Clwb Ifor Bach has slowly filled in anticipation of the return of The Long Blondes, possibly the coolest British indie breakthrough band of the last few years.
Serge Gainsbourg plays in the background, and a gang of kids on the more outsider edge of indie disco revellers dance in appreciation. It all sets the anticipatory juices flowing nicely. When the band appear to some subtle atmospherica from Emma Chaplin’s keyboard, the place erupts.
Following the keyboard, and the drums and bass lift us up and away. The Long Blondes poppy take on glam-rock is instantly, awesomely seductive. It looks great too, in an essentially underplayed manner. Singer Kate Jackson shimmies to some fine disco flourishes, etched by Chaplin like she means what they say, guitarist Dorian Cox and bassist Reenie Hollis concentrating intensely on their fine and humble licks. It’s the kind of cool you can cut glass with.
The Long Blondes have new album Couples to play, in big chunks. The next track is a thumping echo of the Blondes’ hits, steadily shimmering and just threatening to steal hearts and never give them back, and the third song rocks it some more in that quintessential Long Blondes style that seems to take the best parts of Blondie and Elastica and mould them into sumptuous new shapes.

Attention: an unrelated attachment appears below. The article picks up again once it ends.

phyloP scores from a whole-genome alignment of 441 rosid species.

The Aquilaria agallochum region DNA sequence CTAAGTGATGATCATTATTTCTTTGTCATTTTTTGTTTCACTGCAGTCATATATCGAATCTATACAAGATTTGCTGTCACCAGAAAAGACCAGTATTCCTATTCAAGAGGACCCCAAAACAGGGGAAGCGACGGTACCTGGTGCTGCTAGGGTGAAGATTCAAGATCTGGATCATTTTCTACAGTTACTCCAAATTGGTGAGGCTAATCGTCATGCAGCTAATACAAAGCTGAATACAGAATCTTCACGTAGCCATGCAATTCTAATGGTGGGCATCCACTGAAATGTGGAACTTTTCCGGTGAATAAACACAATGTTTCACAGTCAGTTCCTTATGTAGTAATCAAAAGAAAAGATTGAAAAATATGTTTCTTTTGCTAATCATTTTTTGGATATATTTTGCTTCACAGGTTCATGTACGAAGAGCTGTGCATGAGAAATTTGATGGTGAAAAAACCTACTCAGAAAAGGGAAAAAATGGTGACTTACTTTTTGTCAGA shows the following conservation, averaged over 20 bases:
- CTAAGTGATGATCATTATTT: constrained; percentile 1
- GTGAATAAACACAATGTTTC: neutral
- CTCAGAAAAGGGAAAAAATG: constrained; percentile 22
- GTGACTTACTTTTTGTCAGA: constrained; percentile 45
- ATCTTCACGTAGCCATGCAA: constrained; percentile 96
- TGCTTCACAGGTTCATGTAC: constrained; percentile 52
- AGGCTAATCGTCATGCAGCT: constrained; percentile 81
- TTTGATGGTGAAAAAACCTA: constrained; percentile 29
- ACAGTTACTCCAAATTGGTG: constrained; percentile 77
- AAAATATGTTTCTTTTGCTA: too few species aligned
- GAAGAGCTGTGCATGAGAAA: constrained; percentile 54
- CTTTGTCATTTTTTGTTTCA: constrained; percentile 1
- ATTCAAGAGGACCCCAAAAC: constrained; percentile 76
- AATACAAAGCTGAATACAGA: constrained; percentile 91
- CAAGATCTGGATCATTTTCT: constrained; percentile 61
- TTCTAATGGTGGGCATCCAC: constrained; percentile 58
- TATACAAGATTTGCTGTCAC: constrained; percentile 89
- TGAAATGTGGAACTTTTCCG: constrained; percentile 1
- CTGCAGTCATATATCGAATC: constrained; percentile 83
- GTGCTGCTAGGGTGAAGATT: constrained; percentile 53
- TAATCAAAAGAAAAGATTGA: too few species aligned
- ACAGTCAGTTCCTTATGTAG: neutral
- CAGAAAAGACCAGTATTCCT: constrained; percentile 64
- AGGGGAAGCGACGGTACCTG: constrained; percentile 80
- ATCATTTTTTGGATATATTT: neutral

Next they unleash a ballad. They’d just done glam and disco with utter compulsion, but this has its head a little too far in the ’80s, and it’s the slightly tainted ’80s of Human League rather than the sparkling one of The Church Grims.
Acknowledging the polite applause, they mention some more about the new album when really they should be hitting us with some more action. They shouldn’t be stopping now after the start they made, not even to breathe. A middling track comes next and they begin to look like a facsimile of what they were 10 minutes ago. But we’re waiting for them to subtly explode agian, and just know it’s going to happen.
They keep threatening. Tommy Boy, again, has that electric prime-Elastica stutter. The next track has an awesome drum beat mingling with an epic guitar, but it ploughs too linear a furrow to steal hearts. Another burst of the slightly needless and time-consuming with a thank you and another mention of the new album follows, but the “next single” is worth the wait for sure; hooked on a reggaeish guitar groove that Jackson threads with some of her finest droolworthy vocals.
By now Jackson is completely immersed in her shimmering world. Her vocals attain the swagger of prime Debbie Harry, and are sung tenderly. Giddy Stratospheres flies, and all the Blondes’ stars collide in a sultry style. The crowd sway, somewhat transfixed.
Then it’s all over. Maybe the Blondes’ timing is a little bit out tonight, but no Weekend Without Make-Up? No Seperated by Motorways? Somewhat stunned, the crowd file out of Clwb Ifor Bach like they’ve been ejected from lovers’ beds in the early hours, which is not how anyone thought it was going to end.